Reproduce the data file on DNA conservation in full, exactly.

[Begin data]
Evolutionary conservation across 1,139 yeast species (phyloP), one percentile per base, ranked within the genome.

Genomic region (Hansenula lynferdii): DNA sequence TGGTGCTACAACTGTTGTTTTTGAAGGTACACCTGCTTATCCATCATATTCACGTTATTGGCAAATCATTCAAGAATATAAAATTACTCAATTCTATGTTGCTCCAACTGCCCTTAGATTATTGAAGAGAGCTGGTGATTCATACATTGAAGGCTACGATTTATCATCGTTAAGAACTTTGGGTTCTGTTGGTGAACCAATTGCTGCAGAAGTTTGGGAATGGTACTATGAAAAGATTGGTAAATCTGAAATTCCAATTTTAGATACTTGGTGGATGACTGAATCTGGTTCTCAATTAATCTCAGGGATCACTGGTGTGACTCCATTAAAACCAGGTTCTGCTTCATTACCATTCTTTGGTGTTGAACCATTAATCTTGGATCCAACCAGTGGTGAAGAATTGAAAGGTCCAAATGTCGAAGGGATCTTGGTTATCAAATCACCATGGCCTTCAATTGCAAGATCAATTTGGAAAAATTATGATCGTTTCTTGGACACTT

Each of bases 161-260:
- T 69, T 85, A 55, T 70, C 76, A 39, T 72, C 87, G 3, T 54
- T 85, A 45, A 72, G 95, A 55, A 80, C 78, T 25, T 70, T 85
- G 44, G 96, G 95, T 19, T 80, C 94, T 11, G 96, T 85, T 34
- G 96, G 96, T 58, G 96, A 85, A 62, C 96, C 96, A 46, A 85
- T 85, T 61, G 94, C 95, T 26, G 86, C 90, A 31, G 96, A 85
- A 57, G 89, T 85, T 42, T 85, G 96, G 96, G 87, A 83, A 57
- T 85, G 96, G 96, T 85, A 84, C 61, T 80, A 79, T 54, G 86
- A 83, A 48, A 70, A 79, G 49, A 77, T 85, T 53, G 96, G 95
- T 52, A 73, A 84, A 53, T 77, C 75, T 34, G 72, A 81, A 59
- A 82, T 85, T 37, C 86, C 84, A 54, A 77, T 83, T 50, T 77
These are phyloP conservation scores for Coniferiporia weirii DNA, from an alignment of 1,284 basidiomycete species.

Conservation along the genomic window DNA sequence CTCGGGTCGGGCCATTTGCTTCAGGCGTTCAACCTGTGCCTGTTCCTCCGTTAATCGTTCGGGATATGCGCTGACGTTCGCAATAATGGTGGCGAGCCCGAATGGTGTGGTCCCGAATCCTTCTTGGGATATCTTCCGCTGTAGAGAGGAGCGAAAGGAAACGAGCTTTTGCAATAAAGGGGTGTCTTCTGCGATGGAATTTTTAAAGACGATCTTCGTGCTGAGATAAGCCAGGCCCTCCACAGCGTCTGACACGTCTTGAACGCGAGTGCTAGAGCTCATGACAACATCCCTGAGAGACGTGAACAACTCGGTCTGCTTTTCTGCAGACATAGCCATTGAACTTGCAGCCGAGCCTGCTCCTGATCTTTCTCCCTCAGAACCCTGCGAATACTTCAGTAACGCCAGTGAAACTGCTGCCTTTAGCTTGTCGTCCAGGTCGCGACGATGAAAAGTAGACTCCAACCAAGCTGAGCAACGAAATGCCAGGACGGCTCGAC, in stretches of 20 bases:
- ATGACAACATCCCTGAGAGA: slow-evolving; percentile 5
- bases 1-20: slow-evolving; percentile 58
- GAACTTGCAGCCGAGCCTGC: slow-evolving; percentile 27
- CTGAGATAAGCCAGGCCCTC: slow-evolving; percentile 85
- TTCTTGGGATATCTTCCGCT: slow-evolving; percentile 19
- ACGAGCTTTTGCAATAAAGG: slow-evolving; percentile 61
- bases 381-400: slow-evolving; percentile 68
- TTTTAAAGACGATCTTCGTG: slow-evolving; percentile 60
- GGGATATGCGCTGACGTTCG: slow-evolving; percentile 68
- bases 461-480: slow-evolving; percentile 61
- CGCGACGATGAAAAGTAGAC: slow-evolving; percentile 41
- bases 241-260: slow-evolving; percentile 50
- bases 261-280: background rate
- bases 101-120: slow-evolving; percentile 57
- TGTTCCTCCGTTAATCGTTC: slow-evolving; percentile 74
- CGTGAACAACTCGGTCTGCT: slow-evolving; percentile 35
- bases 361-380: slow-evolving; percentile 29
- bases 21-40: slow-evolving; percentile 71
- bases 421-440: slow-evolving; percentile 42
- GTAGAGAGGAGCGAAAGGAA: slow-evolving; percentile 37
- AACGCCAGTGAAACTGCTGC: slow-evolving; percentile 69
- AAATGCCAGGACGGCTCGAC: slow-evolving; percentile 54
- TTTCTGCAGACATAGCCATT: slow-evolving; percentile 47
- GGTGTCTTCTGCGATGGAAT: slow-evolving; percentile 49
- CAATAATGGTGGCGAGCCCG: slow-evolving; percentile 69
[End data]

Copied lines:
Evolutionary conservation across 1,139 yeast species (phyloP), one percentile per base, ranked within the genome.

Genomic region (Hansenula lynferdii): DNA sequence TGGTGCTACAACTGTTGTTTTTGAAGGTACACCTGCTTATCCATCATATTCACGTTATTGGCAAATCATTCAAGAATATAAAATTACTCAATTCTATGTTGCTCCAACTGCCCTTAGATTATTGAAGAGAGCTGGTGATTCATACATTGAAGGCTACGATTTATCATCGTTAAGAACTTTGGGTTCTGTTGGTGAACCAATTGCTGCAGAAGTTTGGGAATGGTACTATGAAAAGATTGGTAAATCTGAAATTCCAATTTTAGATACTTGGTGGATGACTGAATCTGGTTCTCAATTAATCTCAGGGATCACTGGTGTGACTCCATTAAAACCAGGTTCTGCTTCATTACCATTCTTTGGTGTTGAACCATTAATCTTGGATCCAACCAGTGGTGAAGAATTGAAAGGTCCAAATGTCGAAGGGATCTTGGTTATCAAATCACCATGGCCTTCAATTGCAAGATCAATTTGGAAAAATTATGATCGTTTCTTGGACACTT

Each of bases 161-260:
- T 69, T 85, A 55, T 70, C 76, A 39, T 72, C 87, G 3, T 54
- T 85, A 45, A 72, G 95, A 55, A 80, C 78, T 25, T 70, T 85
- G 44, G 96, G 95, T 19, T 80, C 94, T 11, G 96, T 85, T 34
- G 96, G 96, T 58, G 96, A 85, A 62, C 96, C 96, A 46, A 85
- T 85, T 61, G 94, C 95, T 26, G 86, C 90, A 31, G 96, A 85
- A 57, G 89, T 85, T 42, T 85, G 96, G 96, G 87, A 83, A 57
- T 85, G 96, G 96, T 85, A 84, C 61, T 80, A 79, T 54, G 86
- A 83, A 48, A 70, A 79, G 49, A 77, T 85, T 53, G 96, G 95
- T 52, A 73, A 84, A 53, T 77, C 75, T 34, G 72, A 81, A 59
- A 82, T 85, T 37, C 86, C 84, A 54, A 77, T 83, T 50, T 77
These are phyloP conservation scores for Coniferiporia weirii DNA, from an alignment of 1,284 basidiomycete species.

Conservation along the genomic window DNA sequence CTCGGGTCGGGCCATTTGCTTCAGGCGTTCAACCTGTGCCTGTTCCTCCGTTAATCGTTCGGGATATGCGCTGACGTTCGCAATAATGGTGGCGAGCCCGAATGGTGTGGTCCCGAATCCTTCTTGGGATATCTTCCGCTGTAGAGAGGAGCGAAAGGAAACGAGCTTTTGCAATAAAGGGGTGTCTTCTGCGATGGAATTTTTAAAGACGATCTTCGTGCTGAGATAAGCCAGGCCCTCCACAGCGTCTGACACGTCTTGAACGCGAGTGCTAGAGCTCATGACAACATCCCTGAGAGACGTGAACAACTCGGTCTGCTTTTCTGCAGACATAGCCATTGAACTTGCAGCCGAGCCTGCTCCTGATCTTTCTCCCTCAGAACCCTGCGAATACTTCAGTAACGCCAGTGAAACTGCTGCCTTTAGCTTGTCGTCCAGGTCGCGACGATGAAAAGTAGACTCCAACCAAGCTGAGCAACGAAATGCCAGGACGGCTCGAC, in stretches of 20 bases:
- ATGACAACATCCCTGAGAGA: slow-evolving; percentile 5
- bases 1-20: slow-evolving; percentile 58
- GAACTTGCAGCCGAGCCTGC: slow-evolving; percentile 27
- CTGAGATAAGCCAGGCCCTC: slow-evolving; percentile 85
- TTCTTGGGATATCTTCCGCT: slow-evolving; percentile 19
- ACGAGCTTTTGCAATAAAGG: slow-evolving; percentile 61
- bases 381-400: slow-evolving; percentile 68
- TTTTAAAGACGATCTTCGTG: slow-evolving; percentile 60
- GGGATATGCGCTGACGTTCG: slow-evolving; percentile 68
- bases 461-480: slow-evolving; percentile 61
- CGCGACGATGAAAAGTAGAC: slow-evolving; percentile 41
- bases 241-260: slow-evolving; percentile 50
- bases 261-280: background rate
- bases 101-120: slow-evolving; percentile 57
- TGTTCCTCCGTTAATCGTTC: slow-evolving; percentile 74
- CGTGAACAACTCGGTCTGCT: slow-evolving; percentile 35
- bases 361-380: slow-evolving; percentile 29
- bases 21-40: slow-evolving; percentile 71
- bases 421-440: slow-evolving; percentile 42
- GTAGAGAGGAGCGAAAGGAA: slow-evolving; percentile 37
- AACGCCAGTGAAACTGCTGC: slow-evolving; percentile 69
- AAATGCCAGGACGGCTCGAC: slow-evolving; percentile 54
- TTTCTGCAGACATAGCCATT: slow-evolving; percentile 47
- GGTGTCTTCTGCGATGGAAT: slow-evolving; percentile 49
- CAATAATGGTGGCGAGCCCG: slow-evolving; percentile 69